However, the executive agreed that the viewership of IPL is fragmented with Hindi general entertainment channels while most of the viewers will stick to the news channels on the counting day.
A senior source at a leading channel countered the advertiser’s view by saying that “we have already started booking at the rates we were asking for and those bookings are made for beyond 6 hours of strictly no-ad duration” He added, “We would rather be using select on-screen innovations as long as they do not clutter the screen that will be already loaded with graphics. Hence, these innovations will also attract premium rates for the day.”
On the parameters deciding the rates, another senior media planner working on large-sized accounts said, “We usually go by the viewership data of last 2-3 counting days along with the perception and recent ratings of the particular channel.” However, he believed news channels are not worth spending on at such high rates. He explained, “Election results will be same across the news channels and they will not offer any exclusive content if compared with IPL or any other sporting event that remains exclusive with one broadcaster. In such a situation, when viewers find an ad on one channel, they tend to quickly switch to another channel. So stickiness remains an issue with the news channels.”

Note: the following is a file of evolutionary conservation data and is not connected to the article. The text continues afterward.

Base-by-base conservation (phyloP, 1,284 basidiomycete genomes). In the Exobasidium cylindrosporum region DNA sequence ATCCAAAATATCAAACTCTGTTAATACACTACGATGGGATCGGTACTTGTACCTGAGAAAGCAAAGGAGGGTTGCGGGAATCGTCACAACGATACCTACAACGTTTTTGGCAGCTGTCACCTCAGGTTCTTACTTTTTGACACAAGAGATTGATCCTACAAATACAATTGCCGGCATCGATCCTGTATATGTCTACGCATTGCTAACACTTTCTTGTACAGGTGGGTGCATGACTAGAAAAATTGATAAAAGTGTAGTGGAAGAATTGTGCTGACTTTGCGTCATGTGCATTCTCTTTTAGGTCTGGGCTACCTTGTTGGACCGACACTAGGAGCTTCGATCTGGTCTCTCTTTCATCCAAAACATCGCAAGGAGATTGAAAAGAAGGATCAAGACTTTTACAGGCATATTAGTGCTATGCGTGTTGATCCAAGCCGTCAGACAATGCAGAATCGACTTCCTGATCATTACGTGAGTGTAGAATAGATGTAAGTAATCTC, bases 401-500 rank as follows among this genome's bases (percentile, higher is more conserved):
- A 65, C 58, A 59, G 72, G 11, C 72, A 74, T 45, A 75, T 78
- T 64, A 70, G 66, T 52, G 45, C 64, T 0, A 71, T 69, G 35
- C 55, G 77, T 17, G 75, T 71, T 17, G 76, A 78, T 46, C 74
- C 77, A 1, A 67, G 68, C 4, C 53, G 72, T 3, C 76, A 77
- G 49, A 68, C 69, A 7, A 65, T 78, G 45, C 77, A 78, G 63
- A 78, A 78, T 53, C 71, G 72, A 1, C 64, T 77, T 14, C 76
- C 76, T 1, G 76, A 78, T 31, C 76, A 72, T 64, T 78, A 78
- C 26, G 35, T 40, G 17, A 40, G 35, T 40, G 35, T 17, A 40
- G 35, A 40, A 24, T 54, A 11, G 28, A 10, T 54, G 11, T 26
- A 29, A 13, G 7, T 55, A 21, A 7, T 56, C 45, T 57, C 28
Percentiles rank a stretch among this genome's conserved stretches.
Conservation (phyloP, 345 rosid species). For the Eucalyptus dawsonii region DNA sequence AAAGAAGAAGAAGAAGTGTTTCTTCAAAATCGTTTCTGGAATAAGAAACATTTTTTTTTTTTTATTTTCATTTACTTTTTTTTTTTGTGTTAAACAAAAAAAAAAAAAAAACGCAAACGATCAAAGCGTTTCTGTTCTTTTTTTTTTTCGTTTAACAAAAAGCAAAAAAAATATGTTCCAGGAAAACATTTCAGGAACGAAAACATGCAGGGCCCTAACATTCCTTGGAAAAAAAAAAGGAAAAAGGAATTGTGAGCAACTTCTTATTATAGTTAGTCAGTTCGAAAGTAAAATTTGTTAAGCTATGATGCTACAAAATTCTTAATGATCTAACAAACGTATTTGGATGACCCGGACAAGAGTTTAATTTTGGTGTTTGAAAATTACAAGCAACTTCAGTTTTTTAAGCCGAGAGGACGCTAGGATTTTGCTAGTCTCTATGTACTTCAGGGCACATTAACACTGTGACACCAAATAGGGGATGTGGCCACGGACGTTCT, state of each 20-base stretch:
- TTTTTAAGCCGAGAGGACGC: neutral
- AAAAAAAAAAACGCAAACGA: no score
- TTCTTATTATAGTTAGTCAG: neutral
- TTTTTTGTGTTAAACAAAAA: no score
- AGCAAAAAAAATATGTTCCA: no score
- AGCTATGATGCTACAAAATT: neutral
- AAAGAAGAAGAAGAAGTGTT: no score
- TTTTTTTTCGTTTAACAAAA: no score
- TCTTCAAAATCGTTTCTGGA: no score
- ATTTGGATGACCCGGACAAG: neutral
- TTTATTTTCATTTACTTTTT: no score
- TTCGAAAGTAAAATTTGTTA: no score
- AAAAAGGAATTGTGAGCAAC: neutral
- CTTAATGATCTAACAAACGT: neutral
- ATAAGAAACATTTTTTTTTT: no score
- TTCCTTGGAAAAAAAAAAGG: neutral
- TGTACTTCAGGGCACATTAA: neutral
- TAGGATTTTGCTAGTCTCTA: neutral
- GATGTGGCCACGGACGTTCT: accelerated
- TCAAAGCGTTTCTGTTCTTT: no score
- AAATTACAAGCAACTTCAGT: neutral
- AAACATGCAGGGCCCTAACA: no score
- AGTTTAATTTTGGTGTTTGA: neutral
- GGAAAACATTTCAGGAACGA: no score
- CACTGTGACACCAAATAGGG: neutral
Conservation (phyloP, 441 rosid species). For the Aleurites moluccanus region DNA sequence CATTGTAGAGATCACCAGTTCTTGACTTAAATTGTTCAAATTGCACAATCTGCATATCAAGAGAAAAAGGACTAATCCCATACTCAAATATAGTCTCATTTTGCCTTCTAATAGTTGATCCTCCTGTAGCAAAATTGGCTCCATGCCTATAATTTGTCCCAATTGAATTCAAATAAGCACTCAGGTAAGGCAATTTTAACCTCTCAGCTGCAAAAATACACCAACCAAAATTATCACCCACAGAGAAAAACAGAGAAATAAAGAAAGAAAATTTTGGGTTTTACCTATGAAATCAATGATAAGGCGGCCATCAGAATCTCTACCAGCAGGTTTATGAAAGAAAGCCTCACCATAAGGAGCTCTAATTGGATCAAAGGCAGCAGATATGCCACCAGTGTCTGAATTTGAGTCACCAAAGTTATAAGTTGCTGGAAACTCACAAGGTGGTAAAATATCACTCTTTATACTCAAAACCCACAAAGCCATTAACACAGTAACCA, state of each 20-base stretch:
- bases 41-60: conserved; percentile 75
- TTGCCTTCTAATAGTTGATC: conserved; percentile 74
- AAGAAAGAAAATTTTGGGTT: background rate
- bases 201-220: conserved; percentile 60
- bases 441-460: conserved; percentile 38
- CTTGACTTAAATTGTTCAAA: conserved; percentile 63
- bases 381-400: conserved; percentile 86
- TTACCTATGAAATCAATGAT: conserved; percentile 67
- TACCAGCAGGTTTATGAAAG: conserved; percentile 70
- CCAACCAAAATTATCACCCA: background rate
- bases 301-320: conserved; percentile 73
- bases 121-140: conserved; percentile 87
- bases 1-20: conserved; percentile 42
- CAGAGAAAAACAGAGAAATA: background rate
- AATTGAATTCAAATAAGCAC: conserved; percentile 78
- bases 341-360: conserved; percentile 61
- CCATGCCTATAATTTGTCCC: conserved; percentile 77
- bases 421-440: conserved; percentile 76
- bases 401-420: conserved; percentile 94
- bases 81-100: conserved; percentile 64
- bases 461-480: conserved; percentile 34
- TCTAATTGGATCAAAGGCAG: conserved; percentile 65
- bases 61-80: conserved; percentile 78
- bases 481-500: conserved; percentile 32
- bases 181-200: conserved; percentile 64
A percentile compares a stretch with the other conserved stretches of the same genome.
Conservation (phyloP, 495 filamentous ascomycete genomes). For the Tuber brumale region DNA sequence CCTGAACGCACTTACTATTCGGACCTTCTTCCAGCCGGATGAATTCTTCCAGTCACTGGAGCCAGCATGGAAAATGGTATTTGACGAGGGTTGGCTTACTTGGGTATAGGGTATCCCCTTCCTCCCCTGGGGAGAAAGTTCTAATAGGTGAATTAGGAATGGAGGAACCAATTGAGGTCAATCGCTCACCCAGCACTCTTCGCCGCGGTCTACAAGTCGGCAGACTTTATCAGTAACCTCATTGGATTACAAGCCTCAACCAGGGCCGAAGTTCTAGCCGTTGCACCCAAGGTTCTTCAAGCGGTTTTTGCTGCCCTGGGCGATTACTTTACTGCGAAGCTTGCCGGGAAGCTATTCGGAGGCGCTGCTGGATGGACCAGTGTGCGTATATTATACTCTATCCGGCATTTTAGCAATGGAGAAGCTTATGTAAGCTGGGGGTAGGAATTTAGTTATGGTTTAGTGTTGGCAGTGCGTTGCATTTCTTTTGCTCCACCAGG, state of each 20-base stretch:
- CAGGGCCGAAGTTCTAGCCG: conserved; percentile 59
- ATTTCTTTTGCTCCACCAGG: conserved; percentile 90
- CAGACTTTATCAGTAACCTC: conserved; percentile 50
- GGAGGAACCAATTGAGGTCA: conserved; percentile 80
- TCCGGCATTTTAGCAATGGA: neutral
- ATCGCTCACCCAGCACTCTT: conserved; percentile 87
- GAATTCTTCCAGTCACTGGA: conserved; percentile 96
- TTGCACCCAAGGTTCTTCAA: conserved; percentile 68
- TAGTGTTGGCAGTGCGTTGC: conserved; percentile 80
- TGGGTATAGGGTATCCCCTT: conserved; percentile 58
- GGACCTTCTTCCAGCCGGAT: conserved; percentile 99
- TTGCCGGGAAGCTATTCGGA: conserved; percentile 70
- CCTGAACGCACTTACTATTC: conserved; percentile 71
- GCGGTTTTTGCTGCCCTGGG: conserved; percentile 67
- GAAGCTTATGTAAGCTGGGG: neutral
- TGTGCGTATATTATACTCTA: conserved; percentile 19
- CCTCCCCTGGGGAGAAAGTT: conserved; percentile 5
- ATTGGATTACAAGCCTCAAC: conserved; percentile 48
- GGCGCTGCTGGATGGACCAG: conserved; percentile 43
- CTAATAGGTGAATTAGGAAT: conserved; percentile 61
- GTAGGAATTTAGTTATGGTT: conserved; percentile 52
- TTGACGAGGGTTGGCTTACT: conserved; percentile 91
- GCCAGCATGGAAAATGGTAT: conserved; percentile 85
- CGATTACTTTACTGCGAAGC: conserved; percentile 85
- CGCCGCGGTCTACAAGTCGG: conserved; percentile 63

Countering these apprehensions, a senior executive at a leading Hindi news channel claimed that their detailed analysis proves a decline of only 30 per cent in viewership during the commercial breaks which is normal across all genres. “Our information bands running during the breaks and teasers make sure that our viewers stick to the channel,” he explained.
The planner also failed to find any logic behind the proposed high rates by news channels for one big day. “If you take an example of World Cup final or IPL final, their rate for big days goes up by 300-400 per cent. I can even assume a premium of 1000 per cent if the rates are already less. But the rates being asked from news channels are 3000-4000 per cent more than their average rates! How can anyone justify this considering that the content remains same across the channels?”
When BestMediaInfo.com tried to find out the kind of advertisers who are ready to pay or could meet the expected rates being charged by news channels, it turned out that they were mostly advertisers with smaller outlays. Another media planner with whom BestMediaInfo.com spoke to said, “Look at the entry cost in IPL – an advertiser should have an outlay of over Rs 2-3 crore to get noticed. But here on news channels, an advertiser with an outlay of Rs 40-50 lakh could make an impressive presence on such a big day. So I’m convinced that regular and big spenders would rather like to refrain as they are anyhow present on several platforms including GECs and IPL, and one day’s advertising on news channels would not make a big difference for them. But, as I said, the brands with smaller outlays may be paying the desired rates to news channels as they claim.”